Then we went to Costco where I saw a lady walking around breastfeeding while shopping.  I wanted to hug her.  I thought it was great.  The baby was hungry, she fed it.  Why do people think that’s so weird?  It’s not like there’s anywhere to sit and feed a baby at Costco.  I suppose you could sit on one of their demo outdoor furniture settings (I may have contemplated such a thing…), but I don’t think they would have appreciated that too much.

So would you breastfeed in public?  Why or why not?

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Gold Coast – Part 4: Use the lounge

29 Sep

I’m so glad I noticed the little ad for the Jetstar lounge on my e-ticket.  We were so tired from the events of the previous evening.  Not to mention Hannah woke up at 2am screaming for water.  I gave her a cup full of water which she ravenously gulped down in less than a minute (complete with slurping sounds).  We were not in the mood, nor did we have the energy to be chasing Hannah all around a crowded airport.   Plus, I didn’t want to have to carry her around everywhere as I had already carried her 1.2 kms (with one arm, while pushing the pram with the other) from McDonald’s to our accommodation because she was crying in the pram and I felt bad because she was sick.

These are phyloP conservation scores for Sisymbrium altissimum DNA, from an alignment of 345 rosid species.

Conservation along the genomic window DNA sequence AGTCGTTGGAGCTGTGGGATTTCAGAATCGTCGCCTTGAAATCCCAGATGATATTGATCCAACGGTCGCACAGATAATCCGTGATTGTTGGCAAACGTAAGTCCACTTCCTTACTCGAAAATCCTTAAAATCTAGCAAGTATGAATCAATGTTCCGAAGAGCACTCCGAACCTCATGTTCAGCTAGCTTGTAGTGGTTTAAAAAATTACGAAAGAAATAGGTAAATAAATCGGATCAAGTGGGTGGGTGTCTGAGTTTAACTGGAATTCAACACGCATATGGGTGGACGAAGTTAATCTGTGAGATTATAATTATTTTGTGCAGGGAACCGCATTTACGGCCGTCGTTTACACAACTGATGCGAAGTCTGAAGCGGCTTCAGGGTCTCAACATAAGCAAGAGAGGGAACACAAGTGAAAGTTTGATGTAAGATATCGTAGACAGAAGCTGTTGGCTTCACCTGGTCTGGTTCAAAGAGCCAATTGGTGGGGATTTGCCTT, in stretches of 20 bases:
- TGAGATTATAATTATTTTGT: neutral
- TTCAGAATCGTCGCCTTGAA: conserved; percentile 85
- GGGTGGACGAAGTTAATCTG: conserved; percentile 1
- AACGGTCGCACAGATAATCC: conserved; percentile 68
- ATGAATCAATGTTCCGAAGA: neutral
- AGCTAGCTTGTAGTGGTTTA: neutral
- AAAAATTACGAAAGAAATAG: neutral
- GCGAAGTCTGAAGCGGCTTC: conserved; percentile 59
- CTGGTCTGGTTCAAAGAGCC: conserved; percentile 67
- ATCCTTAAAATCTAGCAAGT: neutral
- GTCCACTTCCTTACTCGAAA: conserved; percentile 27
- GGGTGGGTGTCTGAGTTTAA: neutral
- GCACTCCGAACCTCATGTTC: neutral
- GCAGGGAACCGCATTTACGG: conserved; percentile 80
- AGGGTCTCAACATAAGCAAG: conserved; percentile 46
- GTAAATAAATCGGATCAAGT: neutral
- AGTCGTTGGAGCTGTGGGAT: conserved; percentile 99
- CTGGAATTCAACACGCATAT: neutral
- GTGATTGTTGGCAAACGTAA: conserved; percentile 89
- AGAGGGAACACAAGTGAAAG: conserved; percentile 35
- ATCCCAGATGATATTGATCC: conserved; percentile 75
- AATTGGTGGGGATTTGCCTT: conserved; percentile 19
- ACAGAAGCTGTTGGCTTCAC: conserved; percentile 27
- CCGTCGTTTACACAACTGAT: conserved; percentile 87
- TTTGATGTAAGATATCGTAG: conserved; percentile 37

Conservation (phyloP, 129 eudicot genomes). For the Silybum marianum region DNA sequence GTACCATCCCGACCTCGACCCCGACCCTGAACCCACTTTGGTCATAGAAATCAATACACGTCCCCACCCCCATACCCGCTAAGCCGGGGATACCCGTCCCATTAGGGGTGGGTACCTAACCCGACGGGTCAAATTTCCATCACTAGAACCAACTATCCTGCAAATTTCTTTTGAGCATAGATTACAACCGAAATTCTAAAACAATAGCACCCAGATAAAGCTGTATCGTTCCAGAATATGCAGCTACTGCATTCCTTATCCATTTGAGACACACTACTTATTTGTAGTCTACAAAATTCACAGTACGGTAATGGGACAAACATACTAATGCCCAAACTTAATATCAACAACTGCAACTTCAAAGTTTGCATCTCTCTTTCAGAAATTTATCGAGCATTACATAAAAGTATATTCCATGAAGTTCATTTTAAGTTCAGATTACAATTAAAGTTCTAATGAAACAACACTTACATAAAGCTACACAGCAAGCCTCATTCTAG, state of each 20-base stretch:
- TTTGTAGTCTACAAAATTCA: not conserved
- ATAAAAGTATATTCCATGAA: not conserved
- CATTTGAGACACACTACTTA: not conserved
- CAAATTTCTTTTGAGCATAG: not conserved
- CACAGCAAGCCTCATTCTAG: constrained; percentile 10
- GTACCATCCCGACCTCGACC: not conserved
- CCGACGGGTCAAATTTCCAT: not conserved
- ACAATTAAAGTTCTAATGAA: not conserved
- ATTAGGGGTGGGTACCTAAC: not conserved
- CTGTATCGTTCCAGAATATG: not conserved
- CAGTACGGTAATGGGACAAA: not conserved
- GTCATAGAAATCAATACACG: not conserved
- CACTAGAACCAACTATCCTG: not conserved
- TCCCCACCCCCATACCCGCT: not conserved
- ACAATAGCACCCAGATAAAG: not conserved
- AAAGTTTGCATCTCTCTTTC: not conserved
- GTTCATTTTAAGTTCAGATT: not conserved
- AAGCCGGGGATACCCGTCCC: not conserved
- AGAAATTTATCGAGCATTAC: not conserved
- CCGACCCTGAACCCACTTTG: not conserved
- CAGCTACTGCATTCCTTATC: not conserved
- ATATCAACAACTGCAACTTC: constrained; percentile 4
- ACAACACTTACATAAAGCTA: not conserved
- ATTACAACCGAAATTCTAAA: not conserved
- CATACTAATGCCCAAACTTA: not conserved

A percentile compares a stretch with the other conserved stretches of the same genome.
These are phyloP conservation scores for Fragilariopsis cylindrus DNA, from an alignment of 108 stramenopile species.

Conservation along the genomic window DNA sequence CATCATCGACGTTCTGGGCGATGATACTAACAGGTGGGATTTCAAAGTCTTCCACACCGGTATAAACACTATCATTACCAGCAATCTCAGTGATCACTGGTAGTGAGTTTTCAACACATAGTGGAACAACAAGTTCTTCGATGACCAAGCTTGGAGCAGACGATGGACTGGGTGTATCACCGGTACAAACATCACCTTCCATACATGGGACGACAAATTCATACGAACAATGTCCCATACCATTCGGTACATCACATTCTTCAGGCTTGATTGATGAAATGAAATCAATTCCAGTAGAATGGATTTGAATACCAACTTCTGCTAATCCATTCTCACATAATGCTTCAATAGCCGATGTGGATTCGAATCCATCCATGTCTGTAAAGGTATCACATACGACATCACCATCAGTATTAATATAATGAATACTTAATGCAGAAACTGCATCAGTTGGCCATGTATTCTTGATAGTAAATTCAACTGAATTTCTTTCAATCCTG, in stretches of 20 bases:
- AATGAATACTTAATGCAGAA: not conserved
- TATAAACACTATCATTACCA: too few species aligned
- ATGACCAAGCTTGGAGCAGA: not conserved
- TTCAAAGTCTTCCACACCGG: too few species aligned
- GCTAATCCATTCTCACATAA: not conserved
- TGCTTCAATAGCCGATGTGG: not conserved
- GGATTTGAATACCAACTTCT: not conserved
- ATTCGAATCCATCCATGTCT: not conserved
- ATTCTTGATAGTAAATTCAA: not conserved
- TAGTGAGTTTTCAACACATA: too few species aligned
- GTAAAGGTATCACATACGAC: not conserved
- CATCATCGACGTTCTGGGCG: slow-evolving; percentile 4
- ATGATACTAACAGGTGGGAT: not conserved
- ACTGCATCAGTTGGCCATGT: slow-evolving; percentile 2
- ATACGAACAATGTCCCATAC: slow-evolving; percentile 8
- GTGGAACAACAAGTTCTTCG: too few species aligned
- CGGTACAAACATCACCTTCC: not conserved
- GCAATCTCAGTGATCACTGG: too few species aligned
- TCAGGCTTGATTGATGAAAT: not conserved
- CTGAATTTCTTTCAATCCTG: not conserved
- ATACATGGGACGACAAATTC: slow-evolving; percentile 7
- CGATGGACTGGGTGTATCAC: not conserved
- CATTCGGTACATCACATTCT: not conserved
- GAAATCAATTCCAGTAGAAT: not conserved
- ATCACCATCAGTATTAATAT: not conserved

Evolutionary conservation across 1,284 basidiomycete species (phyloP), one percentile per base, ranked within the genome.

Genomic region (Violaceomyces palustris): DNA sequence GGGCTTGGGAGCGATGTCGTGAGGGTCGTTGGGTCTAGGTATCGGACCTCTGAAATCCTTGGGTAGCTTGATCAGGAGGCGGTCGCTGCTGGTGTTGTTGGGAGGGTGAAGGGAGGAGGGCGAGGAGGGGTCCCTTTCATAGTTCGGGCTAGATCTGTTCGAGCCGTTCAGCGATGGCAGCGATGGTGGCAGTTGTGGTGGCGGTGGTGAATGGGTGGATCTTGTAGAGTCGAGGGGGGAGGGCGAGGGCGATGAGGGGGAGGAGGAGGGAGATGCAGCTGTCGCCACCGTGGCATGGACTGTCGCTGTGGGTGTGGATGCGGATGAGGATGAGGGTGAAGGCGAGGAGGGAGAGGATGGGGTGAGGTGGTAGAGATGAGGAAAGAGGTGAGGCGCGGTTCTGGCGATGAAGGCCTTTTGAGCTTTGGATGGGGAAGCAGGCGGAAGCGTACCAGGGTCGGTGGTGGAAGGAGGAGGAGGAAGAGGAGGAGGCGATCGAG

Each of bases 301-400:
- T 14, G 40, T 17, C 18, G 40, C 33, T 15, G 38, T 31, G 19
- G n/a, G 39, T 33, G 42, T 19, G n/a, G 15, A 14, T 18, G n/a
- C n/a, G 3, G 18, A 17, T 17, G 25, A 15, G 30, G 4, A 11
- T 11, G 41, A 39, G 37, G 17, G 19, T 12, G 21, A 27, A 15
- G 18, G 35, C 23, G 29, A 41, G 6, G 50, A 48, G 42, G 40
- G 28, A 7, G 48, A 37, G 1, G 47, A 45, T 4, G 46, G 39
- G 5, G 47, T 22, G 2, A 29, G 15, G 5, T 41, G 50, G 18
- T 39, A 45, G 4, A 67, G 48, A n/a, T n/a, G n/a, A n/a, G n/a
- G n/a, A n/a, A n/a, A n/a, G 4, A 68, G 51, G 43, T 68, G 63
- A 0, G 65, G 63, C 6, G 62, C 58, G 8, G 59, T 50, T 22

Hannah in the kids area of the Jetstar lounge

Honestly, I don’t know why anyone wouldn’t want to go to the Jetstar lounge at the Coolangatta (Gold Coast) airport.  It’s not one that you need to be a member of, you don’t have to fly in business class to get in, they have a kids area, food is included in the price, there is wi-fi, showers if you want one, tv, etc.  And, it’s only $15 each (kids under 12 free).  When you compare that to buying a meal each from one of the airport fast food places, it doesn’t seem too bad.  You’d pay at least $10 for some crappy fast food meal, and you don’t get the nice lounges to sit on, nor can you go back for seconds, thirds, or even, if you’re particularly hungry, fourths.  There was sushi, pasta, wraps, bread rolls with fillings to put on if you want, desert, pancakes (made by a really cool machine at the touch of a button), coffee, tea, hot chocolate, beer and/or wine, crackers, and fruit.  What’s not to like??

Hannah asleep on the plane

Another angle of the uncomfortable airplane sleep

Asleep on the train

Poor Hannah was not herself that day.  She fell asleep on the plane with her bum on me, and her head held up by Aaron’s hand, body over the arm rest.  It looked so incredibly uncomfortable!!!

She fell asleep on me on the train, and then nearly fell asleep on the bus too.

That night, Hannah got a fever of 39.3 celsius. I freaked out a little and called the after hours doctor (the hospital said to come back if she started vomiting again, or if she got a fever), who came remarkably fast.  He checked her chest and ears and all of that, said she’d be fine, she had a virus, and told me to give her electrolyte pops the next day.

She was super clingy and lacked energy for a few days, but then she bounced back to her old happy, cheeky, rambunctious self.